American Cut Glass Association (ACGA) - Jim Havens' "Guide to American Brilliant Cut Glass"




By James M. Havens

PART ONE - Systematic Topics; the Brilliant Period (c1875-c1920)

PART TWO - Individual Glass Companies and Cutting Shops Operating During the Brilliant Period (c1875-c1920)

PART THREE - The Early and Middle Periods and Their Glass Companies and Cutting Shops (c1810-c1875)

PART FOUR - Diverse Cut-Glass Topics and Resources (Links)

Appendix A - U. S. Glass Patents

Appendix B - Some Unidentified Patterns and Manufacturers

Appendix C - Other Collectible Glass (Bonus Files)


Preface to the Fifth Edition

Thank you for purchasing this final edition of my GUIDE. I hope you will find it interesting and useful. I greatly appreciate those of you who have read, and commented on, previous editions. They have been used as drafts for the present book.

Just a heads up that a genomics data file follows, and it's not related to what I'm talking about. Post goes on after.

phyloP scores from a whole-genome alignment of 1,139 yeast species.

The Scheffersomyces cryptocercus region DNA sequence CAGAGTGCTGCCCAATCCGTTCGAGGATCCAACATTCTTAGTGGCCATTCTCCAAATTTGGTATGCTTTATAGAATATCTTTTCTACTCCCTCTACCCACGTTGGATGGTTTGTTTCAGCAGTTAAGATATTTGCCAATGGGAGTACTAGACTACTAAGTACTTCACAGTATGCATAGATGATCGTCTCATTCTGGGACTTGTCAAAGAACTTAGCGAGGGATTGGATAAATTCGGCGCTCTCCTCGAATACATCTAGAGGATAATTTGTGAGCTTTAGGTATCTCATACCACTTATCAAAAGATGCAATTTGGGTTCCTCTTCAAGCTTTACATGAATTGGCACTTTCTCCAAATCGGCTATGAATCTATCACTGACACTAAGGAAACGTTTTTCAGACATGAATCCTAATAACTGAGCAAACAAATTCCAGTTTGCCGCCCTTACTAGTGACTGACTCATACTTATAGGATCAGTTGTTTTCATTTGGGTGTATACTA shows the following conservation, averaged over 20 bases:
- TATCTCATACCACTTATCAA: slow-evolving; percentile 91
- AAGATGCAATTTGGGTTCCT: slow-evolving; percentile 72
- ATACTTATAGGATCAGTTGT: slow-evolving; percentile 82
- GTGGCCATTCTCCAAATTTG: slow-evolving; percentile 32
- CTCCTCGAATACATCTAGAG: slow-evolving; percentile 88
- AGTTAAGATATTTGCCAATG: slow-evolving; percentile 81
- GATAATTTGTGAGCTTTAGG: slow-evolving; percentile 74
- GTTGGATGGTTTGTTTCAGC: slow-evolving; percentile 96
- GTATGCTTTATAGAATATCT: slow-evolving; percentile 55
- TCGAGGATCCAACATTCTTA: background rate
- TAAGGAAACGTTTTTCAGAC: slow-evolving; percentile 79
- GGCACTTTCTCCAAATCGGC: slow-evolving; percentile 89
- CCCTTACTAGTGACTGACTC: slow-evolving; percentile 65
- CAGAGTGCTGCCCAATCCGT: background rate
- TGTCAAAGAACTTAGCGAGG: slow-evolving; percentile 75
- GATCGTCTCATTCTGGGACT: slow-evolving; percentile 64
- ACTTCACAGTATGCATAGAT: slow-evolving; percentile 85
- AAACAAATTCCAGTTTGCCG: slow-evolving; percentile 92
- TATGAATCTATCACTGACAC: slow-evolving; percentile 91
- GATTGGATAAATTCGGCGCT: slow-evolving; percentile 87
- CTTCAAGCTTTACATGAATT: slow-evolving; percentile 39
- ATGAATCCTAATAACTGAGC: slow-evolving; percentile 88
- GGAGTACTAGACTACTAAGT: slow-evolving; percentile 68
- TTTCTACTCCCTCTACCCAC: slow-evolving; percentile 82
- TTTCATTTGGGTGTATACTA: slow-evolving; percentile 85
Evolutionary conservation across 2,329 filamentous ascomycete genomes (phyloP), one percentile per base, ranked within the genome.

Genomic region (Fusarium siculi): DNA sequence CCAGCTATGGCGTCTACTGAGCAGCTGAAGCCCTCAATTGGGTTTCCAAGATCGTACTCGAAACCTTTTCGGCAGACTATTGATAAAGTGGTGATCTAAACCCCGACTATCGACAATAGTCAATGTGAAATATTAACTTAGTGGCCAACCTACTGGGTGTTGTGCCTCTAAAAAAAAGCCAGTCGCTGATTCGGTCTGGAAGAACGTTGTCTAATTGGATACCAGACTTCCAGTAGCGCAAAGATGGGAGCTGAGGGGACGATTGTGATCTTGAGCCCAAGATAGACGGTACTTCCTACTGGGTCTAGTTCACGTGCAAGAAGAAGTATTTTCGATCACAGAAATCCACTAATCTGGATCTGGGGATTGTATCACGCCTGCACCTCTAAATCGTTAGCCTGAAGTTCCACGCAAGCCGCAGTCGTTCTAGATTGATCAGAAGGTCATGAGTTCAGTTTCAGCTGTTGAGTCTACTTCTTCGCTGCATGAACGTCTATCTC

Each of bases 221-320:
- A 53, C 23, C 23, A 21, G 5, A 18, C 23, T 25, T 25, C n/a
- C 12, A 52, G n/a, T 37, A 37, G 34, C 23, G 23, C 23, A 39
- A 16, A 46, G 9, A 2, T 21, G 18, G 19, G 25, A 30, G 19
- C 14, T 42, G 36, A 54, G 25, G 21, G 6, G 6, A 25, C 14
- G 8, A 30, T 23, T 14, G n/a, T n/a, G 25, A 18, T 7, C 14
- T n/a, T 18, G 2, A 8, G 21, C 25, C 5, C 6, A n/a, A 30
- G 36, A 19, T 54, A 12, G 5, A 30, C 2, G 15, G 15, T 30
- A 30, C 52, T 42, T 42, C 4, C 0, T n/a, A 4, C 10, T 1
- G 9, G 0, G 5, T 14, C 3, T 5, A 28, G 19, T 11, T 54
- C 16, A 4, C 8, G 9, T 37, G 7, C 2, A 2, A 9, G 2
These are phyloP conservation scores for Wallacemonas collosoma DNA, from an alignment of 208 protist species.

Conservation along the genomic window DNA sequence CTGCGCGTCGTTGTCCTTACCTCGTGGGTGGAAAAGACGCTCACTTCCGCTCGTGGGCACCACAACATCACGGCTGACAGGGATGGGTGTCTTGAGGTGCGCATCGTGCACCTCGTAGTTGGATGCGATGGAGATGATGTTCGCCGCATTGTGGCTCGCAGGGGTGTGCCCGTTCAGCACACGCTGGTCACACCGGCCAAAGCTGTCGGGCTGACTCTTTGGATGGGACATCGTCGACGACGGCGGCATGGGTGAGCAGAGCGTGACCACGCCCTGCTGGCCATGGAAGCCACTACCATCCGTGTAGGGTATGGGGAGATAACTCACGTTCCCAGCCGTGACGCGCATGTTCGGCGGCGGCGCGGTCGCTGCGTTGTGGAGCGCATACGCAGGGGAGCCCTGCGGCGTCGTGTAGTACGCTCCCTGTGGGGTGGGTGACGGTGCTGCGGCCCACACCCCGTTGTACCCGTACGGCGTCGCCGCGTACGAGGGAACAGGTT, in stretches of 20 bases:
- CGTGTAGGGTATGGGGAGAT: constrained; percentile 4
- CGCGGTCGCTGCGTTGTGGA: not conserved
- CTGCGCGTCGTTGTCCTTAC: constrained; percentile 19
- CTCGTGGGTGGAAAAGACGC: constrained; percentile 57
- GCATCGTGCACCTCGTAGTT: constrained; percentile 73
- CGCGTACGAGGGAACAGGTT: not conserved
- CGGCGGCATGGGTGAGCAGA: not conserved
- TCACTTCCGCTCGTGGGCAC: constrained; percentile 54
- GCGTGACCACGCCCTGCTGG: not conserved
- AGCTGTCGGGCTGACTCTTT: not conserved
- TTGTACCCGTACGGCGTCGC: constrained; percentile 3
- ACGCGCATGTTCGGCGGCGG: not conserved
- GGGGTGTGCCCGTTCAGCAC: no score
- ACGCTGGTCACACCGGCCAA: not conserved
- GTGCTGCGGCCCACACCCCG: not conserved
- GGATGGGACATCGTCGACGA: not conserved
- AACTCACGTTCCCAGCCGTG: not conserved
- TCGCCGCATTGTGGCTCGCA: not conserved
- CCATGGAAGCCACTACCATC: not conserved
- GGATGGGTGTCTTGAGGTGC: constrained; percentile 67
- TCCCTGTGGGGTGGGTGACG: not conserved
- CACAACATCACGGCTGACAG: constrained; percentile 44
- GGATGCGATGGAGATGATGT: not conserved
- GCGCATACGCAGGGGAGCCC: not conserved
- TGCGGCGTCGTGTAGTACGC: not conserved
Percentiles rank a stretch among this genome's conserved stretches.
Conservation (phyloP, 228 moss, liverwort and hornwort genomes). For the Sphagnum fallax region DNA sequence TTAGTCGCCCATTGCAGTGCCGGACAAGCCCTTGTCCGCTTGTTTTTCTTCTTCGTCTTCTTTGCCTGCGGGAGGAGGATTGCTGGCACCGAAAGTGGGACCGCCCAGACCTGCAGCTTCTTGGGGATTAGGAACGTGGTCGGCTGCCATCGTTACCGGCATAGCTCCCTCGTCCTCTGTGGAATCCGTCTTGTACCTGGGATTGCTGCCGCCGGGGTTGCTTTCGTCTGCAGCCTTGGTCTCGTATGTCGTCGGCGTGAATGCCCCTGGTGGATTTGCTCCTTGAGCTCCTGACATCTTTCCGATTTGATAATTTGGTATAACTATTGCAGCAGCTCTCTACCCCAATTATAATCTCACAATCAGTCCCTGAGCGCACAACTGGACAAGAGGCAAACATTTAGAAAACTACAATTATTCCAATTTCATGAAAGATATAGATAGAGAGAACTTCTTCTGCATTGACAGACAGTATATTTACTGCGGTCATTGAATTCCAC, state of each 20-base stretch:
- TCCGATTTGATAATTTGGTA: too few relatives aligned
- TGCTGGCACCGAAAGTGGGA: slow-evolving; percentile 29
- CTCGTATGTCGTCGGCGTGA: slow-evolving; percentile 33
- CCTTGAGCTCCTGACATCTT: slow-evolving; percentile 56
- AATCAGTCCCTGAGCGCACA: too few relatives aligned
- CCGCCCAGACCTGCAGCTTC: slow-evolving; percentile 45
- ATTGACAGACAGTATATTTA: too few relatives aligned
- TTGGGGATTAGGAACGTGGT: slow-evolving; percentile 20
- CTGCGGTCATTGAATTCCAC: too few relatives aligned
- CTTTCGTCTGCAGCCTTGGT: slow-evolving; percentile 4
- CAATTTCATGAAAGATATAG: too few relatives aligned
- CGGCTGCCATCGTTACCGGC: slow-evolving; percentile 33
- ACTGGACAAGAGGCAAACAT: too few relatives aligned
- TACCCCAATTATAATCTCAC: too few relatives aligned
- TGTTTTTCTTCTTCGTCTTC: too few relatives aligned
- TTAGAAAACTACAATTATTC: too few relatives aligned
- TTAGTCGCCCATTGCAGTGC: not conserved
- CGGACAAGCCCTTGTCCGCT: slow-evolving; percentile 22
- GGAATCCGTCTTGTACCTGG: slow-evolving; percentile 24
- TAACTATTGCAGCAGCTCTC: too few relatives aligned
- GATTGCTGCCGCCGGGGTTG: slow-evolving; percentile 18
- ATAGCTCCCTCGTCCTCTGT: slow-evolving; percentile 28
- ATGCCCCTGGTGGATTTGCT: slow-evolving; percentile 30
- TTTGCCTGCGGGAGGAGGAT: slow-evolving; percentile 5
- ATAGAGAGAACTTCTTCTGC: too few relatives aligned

I originally had no intention of even writing a book, much less one that has turned out to be as large as this one. However, a dozen years ago it was necessary for me to take up an activity that would help me cope with the chemotherapy I was undergoing as a follow-up to surgery for colon cancer. This proved to be an excellent decision on my part because mental stress can often be the most difficult part of any cancer therapy.

My first thought when beginning this project was to merely provide descriptions and background information about "antique" cut and engraved American glassware based on my own fairly extensive collection of professionally-taken photographs. That these comments might be useful to dealers and collectors seemed reasonable. It soon became evident, however, that cut glass was, and continues to be, a subject that is riddled with inaccuracies and half-truths. Therefore, several commonly-held beliefs were examined with accuracy as my primary concern: